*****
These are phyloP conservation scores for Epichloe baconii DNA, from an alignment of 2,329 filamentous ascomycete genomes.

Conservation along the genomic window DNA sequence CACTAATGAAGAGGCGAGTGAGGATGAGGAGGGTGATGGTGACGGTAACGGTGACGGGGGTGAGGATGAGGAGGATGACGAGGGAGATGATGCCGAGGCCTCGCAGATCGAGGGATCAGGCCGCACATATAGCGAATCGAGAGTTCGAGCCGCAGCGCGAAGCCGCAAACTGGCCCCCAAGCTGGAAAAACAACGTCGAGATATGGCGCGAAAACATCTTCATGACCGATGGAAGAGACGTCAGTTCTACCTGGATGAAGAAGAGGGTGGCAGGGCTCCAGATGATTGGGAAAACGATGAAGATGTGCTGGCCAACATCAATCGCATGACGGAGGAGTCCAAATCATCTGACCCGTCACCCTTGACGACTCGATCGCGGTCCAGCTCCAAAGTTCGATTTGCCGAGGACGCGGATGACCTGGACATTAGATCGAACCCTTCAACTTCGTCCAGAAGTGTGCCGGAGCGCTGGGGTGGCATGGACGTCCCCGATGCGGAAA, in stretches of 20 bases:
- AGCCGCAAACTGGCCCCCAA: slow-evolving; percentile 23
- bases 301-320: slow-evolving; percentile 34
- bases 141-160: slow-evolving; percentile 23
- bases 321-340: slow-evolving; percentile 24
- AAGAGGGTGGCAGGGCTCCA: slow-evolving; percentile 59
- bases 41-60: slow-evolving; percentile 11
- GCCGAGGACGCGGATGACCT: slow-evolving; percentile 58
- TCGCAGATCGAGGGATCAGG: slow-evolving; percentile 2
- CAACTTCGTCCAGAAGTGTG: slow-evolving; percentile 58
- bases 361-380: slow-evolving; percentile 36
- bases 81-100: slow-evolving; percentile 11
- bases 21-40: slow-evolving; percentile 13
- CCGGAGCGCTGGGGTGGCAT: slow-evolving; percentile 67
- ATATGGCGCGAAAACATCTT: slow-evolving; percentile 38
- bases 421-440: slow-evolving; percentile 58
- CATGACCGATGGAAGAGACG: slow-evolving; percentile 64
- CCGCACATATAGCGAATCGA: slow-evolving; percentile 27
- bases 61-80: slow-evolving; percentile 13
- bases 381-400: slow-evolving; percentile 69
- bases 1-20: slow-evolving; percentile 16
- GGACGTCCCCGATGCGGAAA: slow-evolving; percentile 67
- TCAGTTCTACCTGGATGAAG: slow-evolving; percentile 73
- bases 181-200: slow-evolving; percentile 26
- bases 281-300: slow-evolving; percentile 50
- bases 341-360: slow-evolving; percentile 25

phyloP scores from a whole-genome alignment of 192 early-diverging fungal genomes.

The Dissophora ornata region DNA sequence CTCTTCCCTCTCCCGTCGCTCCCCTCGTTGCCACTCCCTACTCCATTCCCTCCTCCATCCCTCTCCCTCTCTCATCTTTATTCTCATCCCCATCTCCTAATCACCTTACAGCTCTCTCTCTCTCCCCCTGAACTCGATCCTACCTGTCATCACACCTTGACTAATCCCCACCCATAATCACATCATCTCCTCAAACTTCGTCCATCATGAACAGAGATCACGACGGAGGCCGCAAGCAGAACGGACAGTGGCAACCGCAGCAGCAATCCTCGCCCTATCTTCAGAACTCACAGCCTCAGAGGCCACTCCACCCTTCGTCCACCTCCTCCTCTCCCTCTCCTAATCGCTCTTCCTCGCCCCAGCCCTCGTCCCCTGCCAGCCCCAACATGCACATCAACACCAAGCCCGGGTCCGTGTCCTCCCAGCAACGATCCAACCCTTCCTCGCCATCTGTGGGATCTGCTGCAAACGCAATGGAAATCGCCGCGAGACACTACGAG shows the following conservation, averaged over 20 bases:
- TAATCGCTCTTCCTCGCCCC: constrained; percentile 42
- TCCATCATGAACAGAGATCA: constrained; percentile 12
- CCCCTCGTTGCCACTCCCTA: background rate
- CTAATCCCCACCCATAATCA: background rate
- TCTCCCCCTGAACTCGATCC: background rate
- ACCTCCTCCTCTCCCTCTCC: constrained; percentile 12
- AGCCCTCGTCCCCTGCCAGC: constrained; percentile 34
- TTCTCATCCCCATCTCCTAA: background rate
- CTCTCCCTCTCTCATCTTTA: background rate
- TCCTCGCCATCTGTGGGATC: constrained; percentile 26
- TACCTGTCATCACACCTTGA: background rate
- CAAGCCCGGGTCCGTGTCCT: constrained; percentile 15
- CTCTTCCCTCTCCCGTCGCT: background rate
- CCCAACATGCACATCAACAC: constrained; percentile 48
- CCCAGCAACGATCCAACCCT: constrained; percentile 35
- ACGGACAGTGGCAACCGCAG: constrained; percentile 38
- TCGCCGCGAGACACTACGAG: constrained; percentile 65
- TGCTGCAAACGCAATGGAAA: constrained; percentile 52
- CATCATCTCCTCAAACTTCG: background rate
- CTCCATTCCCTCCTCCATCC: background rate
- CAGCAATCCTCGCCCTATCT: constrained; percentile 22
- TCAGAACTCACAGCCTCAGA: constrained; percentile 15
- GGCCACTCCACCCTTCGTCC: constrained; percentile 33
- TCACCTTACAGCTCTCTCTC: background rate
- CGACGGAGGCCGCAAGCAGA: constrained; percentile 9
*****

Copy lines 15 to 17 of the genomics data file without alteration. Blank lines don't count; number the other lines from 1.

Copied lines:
- CCGGAGCGCTGGGGTGGCAT: slow-evolving; percentile 67
- ATATGGCGCGAAAACATCTT: slow-evolving; percentile 38
- bases 421-440: slow-evolving; percentile 58